News organizations love to report averages. For example, in 2002 the CDC released data about the average height and weight of American adults. According to their data, the average adult woman is 5’4″ and weighs 163 pounds.
Now think about all the adult women you know. Are they all 5’4″? Do they all weigh 163 pounds? Of course they don’t!
Averages are a necessary evil when it comes to reporting numbers. Averages help us spot trends.
For example, the CDC data comes from a study that shows that Americans have gotten taller and fatter over the past 40 years. It’s a red flag for the health care community, and one that tells them that action is needed to reverse the trend.
The same thing goes for PPC. If your average cost per conversion keeps inching up month after month, it’s probably time to dig in and find out why. It could mean that increased competition is pushing up your bids – but it could also mean that your website is no longer converting as well as it once did, and it’s time for a refresh.
Averages are great for client reports, too. Clients (or bosses, if you’re in-house) don’t want to see thousands of numbers – they want to see the executive summary. I’d even venture to say it isn’t possible to create a client report without using averages.
But if you’re focusing exclusively on averages, your campaign is undoubtedly suffering. When you’re dealing with the amount of data that the average PPC manager looks at in a day, some aggregation is necessary, for sure. But it’s a mistake to focus only on the averages.
There’s an old adage that says “averages lie.” Nowhere is this truer than in PPC. Here are three ways averages lie.
Averages Mask Problems With Your PPC Account
Sometimes your averages look fine, but part of your campaign is really ailing. Take the time to periodically dig into the detail, even if your averages look OK.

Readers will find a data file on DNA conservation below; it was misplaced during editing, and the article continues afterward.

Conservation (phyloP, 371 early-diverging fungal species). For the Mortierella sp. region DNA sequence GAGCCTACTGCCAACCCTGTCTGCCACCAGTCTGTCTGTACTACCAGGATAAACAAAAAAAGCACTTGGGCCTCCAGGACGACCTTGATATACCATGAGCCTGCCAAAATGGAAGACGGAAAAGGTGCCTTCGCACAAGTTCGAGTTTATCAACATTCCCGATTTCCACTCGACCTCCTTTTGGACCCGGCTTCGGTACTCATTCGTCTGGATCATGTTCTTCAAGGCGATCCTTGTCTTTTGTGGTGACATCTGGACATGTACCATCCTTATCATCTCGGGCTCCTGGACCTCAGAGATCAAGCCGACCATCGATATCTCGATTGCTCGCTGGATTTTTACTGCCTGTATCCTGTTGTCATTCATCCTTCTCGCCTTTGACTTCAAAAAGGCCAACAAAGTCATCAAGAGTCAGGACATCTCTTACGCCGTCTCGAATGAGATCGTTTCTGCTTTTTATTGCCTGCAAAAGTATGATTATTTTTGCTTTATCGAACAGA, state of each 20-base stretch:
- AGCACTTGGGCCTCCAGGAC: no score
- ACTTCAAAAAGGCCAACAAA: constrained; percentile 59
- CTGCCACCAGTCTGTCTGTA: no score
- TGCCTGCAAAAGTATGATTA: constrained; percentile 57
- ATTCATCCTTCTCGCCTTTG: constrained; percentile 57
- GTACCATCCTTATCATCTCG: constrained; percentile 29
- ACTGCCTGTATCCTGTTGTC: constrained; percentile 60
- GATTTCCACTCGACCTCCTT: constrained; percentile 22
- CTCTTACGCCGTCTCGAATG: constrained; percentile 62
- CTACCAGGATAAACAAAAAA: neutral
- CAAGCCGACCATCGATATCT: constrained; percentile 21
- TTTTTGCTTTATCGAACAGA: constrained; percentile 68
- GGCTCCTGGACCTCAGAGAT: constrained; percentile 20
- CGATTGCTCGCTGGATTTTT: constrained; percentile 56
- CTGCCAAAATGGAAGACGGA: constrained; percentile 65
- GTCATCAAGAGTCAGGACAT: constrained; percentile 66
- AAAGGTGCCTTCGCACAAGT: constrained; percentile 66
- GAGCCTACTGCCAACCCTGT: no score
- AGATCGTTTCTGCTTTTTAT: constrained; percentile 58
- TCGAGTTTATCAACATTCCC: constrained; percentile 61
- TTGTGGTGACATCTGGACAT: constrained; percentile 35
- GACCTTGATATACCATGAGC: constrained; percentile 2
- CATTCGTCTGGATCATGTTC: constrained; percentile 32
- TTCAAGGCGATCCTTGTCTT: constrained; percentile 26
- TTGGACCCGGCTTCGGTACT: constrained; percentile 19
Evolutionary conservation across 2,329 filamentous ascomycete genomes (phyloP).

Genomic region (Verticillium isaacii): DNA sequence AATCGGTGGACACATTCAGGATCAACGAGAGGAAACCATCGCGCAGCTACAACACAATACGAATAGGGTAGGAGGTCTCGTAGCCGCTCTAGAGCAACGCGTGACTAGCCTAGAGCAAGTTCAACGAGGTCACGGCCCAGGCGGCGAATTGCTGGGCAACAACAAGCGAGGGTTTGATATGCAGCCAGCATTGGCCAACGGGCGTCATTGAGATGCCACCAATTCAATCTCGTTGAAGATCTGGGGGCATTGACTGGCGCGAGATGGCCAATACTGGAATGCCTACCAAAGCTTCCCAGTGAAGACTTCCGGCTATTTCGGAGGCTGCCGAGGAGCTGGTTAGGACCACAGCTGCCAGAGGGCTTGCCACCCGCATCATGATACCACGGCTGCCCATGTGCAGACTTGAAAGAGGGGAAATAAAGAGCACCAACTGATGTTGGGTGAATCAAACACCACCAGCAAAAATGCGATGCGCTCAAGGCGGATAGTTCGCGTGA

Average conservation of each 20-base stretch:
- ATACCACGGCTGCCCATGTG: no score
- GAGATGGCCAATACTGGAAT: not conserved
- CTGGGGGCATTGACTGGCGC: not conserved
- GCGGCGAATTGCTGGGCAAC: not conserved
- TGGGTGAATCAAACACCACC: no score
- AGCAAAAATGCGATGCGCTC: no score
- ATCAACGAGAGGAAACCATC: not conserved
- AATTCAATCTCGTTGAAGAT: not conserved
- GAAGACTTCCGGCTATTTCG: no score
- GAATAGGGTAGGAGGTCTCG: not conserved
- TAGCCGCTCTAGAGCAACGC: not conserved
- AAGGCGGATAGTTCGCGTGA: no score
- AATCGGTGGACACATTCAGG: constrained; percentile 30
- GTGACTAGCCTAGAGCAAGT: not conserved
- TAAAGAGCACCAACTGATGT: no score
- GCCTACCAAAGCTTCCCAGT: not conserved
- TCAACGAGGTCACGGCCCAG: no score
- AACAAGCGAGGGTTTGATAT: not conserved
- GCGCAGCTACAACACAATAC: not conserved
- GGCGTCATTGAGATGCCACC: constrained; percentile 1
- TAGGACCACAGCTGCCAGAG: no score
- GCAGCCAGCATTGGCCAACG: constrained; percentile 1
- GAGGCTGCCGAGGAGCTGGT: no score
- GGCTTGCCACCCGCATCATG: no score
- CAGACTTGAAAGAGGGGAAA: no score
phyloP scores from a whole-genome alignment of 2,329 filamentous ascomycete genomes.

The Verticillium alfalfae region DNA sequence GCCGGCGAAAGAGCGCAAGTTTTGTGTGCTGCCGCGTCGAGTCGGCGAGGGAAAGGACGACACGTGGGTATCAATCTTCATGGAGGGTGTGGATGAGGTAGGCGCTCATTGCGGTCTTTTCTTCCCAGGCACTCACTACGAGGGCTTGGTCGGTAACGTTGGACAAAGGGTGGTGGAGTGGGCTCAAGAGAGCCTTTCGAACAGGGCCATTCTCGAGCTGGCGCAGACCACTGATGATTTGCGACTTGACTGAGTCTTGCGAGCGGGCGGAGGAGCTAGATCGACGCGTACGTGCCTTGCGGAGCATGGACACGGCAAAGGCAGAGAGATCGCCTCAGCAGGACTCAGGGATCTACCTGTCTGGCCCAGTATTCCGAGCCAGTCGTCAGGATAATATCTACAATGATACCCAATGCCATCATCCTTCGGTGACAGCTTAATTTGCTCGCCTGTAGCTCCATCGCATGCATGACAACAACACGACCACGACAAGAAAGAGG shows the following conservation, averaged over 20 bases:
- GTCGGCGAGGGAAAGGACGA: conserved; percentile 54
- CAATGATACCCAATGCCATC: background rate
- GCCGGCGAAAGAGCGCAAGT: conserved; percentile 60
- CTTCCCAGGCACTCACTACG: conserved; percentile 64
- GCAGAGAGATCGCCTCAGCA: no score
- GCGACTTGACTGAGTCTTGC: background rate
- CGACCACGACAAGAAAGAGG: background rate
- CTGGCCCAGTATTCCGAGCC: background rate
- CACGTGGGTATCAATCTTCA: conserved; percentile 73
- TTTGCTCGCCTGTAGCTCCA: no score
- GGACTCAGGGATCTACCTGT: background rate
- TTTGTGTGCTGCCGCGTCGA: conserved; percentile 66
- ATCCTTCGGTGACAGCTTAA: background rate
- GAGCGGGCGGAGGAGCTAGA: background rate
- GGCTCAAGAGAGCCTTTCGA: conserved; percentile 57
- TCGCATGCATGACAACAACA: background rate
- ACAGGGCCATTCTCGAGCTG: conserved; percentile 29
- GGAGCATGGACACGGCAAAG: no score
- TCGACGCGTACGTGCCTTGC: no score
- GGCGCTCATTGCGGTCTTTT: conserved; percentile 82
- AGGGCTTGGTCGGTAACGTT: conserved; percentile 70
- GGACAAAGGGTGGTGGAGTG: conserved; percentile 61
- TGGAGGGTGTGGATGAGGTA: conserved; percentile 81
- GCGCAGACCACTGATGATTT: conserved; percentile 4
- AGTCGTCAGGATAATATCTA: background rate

Organizations like the CDC do this all the time. They study the edges of the data as well as the middles. They’ll look at the thin people to find out why they’re thinner than average, and they’ll do the same with the heavier people. The answers will help guide the next steps in reducing the obesity trend.
PPC managers should do the same thing. Study your worst keywords and ads:
- Why are they performing so poorly?
- And why are your best keywords and ads doing so well?
- What’s different about them?
Don’t overlook this important aspect of PPC management. Set aside time each week or month to make sure you’re looking at the minutiae of your PPC accounts.
Averages Can Also Be Unforgiving
At HeroConf, Kevin Lee had a great quote about averages. To paraphrase: “If my average temperature is 98.6, but I spike at 110, I’m dead. Averages can be misleading.”
In PPC, we tend to focus a lot of attention not only on averages, but on standard deviations from the average. Put simply, we’re taught not to worry about small fluctuations in average metrics.
Sometimes, though, this inattention due to smoothing of data can be fatal.
For example, let’s say you notice one day that your average conversion rate is a bit below average. You shrug it off, assuming it’s a normal day-to-day variation.
A week later, you realize that your client changed the PPC landing page URL a week ago, and you’ve been sending traffic to a non-existent page.
Yes, this actually happened to me once. It wasn’t fun.
While not every deviation is this serious, it’s not something to ignore either – just as you wouldn’t ignore a 110 degree fever!
Averages Lead to Bad Decisions by Search Engines
You could spend all day listing the poor decisions made by Google and Microsoft that stemmed from looking at aggregate, average data.
Two well-publicized examples are the near match change and the ad rotation change. These were both Google changes.
But Microsoft is guilty too. Did you know that if you copy an ad and change everything but the ad title in adCenter, you’ll get a “duplicate ad” error? Yep.
When near match and ad rotation changes were announced, the screams of horror were heard around the PPC world. “What are they thinking?” we cried.
Well, what Google was thinking was this: “Our aggregate data shows that CTR on near match terms is no different from CTR on precise match terms, and that there is no adverse effect on results. So it’s OK to make this change.”
I have no doubt whatsoever that Google’s aggregate data showed that near match and near rotate wouldn’t hurt results. But that’s because most advertisers aren’t PPC professionals.
Healthy, fit Americans look at the average fast food menu and cringe, wondering how people can eat this stuff. But people do – lots of people. The fast food menu is full of food that people buy – which is how the chains make money.
Google is the same way. The average advertiser wants to buy traffic, not optimize for conversions! So really, Google is using averages to build their business.
So if you’d like your PPC account to be lean and healthy, beware of those averages.